He highlighted a new £70 million fund for green energy announced by Mr Salmond last week, saying this demonstrated his commitment “to ensuring Scotland seizes the once-in-a generation opportunity presented by renewable resources.”

But Gavin Brown, Scottish Tory energy spokesman, said: “The SNP needs to listen to the CEO of one of Scotland’s most successful companies, a real energy expert, and find a credible policy for our energy needs. “It is the SNP’s blinkered dogma which is threatening to turn out the lights across Scotland by refusing to consider continued nuclear power as part of the energy mix.”


The £2-a-day heart pill that could save thousands of lives a year (?)

A bit of understandable but quite excessive enthusiasm about some very limited findings. The journal article is “Eplerenone in Patients with Systolic Heart Failure and Mild Symptoms”. The study was not of a normal population but of people who already had heart disease and who were taking the pill in conjunction with other heart medications. The pill reduced deaths or hospitalizations from 25.9% to 18.3% in the patients concerned. A worthy start but not a lot to write home about for the man in the street.

It’s also a pity that the study was terminated early. That was ethically cautious but not very scientific. Trends observed over a short time period often do not persist over a longer period. See one rather spectacular example of that in the sidebar here.

Note also that the hazard ratio (.76) was well below what is acceptable as indicating causation (2.0). Even at this stage then, the finding is a weak basis for public or private policy.

A heart disease pill costing just £2 a day could save tens of thousands of lives a year, scientists claim. The drug promises to revolutionise the treatment of Britain’s biggest killer and prevent many people being admitted to hospital. Eplerenone apparently reduces the risk of death by almost 40 per cent. Patients are also far less likely to need long-term care or need surgery such as bypass operations.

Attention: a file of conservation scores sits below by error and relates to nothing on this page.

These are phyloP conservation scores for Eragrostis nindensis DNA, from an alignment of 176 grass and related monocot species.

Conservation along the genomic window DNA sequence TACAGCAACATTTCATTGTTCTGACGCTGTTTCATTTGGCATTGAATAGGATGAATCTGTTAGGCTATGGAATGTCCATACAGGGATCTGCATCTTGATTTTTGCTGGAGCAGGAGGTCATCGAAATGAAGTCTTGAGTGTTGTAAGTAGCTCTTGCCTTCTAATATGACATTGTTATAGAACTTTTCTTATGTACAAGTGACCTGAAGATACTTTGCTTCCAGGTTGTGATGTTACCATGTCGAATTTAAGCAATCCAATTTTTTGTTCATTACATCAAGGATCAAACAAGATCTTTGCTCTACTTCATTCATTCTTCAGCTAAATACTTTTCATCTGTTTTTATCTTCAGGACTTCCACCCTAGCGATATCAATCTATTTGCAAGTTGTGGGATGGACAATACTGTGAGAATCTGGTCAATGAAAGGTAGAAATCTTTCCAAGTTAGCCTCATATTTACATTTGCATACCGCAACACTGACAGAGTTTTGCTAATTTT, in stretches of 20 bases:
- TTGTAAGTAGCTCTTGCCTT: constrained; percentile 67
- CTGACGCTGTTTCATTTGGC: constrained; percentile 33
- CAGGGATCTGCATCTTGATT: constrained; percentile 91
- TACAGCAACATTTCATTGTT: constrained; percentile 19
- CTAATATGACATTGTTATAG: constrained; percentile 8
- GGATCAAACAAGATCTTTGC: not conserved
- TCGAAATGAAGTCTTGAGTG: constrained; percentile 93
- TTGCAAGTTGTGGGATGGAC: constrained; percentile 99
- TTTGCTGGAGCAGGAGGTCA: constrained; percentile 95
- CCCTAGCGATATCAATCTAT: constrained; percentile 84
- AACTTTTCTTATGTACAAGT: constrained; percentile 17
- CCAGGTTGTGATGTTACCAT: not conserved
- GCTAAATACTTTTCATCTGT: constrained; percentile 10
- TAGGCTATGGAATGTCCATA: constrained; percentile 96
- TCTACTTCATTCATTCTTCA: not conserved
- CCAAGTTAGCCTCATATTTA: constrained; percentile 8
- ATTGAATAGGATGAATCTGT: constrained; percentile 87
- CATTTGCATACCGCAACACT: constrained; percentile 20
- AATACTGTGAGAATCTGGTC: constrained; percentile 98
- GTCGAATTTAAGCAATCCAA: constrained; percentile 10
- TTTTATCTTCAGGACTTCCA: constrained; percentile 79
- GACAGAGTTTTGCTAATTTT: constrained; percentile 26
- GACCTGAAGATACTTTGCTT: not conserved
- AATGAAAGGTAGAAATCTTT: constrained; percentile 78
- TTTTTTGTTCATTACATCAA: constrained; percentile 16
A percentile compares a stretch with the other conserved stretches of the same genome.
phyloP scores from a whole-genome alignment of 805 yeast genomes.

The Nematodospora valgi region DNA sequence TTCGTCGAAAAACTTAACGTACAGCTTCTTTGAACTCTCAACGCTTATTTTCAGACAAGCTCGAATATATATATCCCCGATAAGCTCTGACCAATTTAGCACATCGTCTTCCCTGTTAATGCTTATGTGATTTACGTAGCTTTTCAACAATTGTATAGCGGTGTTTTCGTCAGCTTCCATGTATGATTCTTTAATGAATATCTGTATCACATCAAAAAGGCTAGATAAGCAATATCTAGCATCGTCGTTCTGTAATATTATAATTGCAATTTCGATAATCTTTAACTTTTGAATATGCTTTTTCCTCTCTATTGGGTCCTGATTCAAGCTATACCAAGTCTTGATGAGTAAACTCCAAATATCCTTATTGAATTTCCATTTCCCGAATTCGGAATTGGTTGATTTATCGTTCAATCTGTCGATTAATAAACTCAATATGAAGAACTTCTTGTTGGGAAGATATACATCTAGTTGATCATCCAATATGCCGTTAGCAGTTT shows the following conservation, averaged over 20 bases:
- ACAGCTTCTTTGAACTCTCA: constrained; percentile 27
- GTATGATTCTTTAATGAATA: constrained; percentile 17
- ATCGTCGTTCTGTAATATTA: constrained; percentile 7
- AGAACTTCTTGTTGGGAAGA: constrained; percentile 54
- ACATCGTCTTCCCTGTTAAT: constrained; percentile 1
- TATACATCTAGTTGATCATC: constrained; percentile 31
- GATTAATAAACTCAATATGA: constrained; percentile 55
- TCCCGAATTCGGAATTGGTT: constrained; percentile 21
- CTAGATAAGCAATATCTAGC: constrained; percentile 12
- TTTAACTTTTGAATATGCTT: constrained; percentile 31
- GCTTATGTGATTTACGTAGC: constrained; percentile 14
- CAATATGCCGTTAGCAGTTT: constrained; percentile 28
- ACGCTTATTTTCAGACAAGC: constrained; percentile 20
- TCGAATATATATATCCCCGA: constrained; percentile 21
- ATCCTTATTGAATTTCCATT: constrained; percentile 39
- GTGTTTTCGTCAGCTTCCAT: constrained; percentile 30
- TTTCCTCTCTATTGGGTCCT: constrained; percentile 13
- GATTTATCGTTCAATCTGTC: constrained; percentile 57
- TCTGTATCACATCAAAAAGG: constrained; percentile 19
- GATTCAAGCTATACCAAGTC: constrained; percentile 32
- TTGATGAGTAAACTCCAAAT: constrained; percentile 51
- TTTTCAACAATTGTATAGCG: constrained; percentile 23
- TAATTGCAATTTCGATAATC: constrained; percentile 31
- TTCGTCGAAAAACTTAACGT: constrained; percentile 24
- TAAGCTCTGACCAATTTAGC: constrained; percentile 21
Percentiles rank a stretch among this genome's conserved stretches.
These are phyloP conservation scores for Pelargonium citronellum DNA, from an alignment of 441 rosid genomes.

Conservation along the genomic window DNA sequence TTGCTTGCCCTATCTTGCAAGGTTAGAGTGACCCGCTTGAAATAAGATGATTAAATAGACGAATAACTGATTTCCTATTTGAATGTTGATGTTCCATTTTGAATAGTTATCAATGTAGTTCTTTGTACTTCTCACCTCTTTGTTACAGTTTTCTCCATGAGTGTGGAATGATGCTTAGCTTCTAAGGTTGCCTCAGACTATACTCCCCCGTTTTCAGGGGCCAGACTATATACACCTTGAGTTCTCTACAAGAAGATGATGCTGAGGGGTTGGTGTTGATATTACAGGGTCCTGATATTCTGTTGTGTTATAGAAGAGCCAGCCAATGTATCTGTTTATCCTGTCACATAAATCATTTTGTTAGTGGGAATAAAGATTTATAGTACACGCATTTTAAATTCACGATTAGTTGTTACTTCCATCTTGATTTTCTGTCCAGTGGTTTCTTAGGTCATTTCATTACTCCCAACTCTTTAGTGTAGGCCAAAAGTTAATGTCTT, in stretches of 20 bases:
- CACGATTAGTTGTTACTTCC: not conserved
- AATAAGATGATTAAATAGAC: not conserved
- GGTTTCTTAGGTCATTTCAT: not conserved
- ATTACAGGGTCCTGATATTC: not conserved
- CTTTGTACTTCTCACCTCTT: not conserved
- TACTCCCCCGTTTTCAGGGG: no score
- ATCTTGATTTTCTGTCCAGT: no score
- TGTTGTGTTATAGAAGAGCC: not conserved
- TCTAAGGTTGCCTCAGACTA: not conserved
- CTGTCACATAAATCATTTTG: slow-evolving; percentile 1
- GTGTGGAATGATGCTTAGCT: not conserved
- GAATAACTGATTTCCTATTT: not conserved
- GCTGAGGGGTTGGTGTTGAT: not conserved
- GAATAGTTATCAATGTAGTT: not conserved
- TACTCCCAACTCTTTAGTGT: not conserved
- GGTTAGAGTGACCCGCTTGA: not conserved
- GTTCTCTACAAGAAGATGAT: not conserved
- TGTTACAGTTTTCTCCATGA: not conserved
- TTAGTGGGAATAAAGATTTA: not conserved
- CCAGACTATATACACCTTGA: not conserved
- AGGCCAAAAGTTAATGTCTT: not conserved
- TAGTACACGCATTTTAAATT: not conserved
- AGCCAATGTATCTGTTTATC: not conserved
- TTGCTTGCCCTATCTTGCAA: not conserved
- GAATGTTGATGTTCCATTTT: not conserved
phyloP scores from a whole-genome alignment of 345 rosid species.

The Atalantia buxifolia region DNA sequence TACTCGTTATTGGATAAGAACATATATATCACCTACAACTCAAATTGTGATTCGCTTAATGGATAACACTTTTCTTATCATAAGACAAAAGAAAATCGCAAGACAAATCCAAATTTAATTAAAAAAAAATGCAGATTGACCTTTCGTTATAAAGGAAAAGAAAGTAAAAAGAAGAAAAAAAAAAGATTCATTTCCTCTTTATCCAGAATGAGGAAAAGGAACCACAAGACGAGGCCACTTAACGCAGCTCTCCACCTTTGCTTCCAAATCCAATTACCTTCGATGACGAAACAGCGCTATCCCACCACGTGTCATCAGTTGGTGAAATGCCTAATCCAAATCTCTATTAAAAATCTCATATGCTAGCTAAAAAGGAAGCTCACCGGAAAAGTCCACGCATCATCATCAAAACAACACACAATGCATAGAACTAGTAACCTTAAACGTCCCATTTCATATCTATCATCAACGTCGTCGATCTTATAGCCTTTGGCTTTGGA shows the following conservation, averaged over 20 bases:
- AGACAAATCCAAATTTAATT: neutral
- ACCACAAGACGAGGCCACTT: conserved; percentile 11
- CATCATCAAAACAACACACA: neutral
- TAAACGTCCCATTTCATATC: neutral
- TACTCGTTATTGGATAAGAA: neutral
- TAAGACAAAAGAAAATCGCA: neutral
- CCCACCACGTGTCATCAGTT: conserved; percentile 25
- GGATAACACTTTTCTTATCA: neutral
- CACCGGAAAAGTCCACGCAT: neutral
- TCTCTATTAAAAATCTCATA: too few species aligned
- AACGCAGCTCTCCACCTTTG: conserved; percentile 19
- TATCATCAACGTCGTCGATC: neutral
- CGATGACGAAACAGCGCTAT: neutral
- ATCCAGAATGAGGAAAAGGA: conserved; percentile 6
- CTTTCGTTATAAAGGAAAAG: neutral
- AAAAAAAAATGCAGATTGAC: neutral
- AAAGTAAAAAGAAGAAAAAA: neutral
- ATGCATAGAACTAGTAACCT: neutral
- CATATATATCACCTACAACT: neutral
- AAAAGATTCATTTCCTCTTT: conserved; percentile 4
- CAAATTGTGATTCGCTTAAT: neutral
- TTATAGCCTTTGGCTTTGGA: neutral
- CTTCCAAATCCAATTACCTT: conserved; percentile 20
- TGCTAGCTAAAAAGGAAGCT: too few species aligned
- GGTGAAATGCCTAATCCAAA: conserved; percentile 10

Researchers say their findings have ‘huge public health implications’ and could potentially cut millions from the NHS bill for treatment. Currently, doctors give patients the pill, also known Inspra, only if the standard medications do not work.

Heart disease patients are normally prescribed treatments including aspirin and anticoagulants to prevent the blood clotting, statins to lower cholesterol and beta blockers for high blood pressure.

However, the researchers say that if all heart disease patients were also prescribed the drug it would save millions every year through cost of treatment and loss of earnings.

The daily pill costs between £1.50 and £2 a day. It works by reducing the effects of the potentially harmful hormones cortisol and aldosterone, which are produced excessively in those with heart disease.

The University of Glasgow researchers – in collaboration with doctors from France, the U.S., Sweden and the Netherlands – compared the effects of the drug on almost 3,000 patients over four years. Their study, published in the New England Journal of Medicine, showed that those who took the drug were 37 per cent less likely to die or need hospital treatment.

Researcher Professor John McMurray, from the Institute of Cardiovascular and Medical Sciences at the University of Glasgow, said: ‘This trial will change the way we manage our patients. ‘Everyone with heart failure should be considered for treatment with a drug of this type – it will make patients feel better, stay out of hospital and live longer. ‘Eplerenone is not expensive and there is a related, generic drug, spironolactone, with similar properties, which is likely to have similar effects. ‘This type of treatment should be available and affordable across the globe. ‘Our trial has huge public health implications.’


There is a BIG new lot of postings by Chris Brand just up — on his usual vastly “incorrect” themes of race, genes, IQ etc.


About jonjayray

I am former member of the Australia-Soviet Friendship Society, former anarcho-capitalist and former member of the British Conservative party. The kneejerk response of the Green/Left to people who challenge them is to say that the challenger is in the pay of "Big Oil", "Big Business", "Big Pharma", "Exxon-Mobil", "The Pioneer Fund" or some other entity that they see, in their childish way, as a boogeyman. So I think it might be useful for me to point out that I have NEVER received one cent from anybody by way of support for what I write. As a retired person, I live entirely on my own investments. I do not work for anybody and I am not beholden to anybody
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One Response to

  1. rentalpower says:

    Re: Bonkers’ green energy policies risk power shortages in Scotland.
    I have just watched the speech by Rupert Soames and I thought it was very insightful, but I think it’s not just Scotland who has to worry…….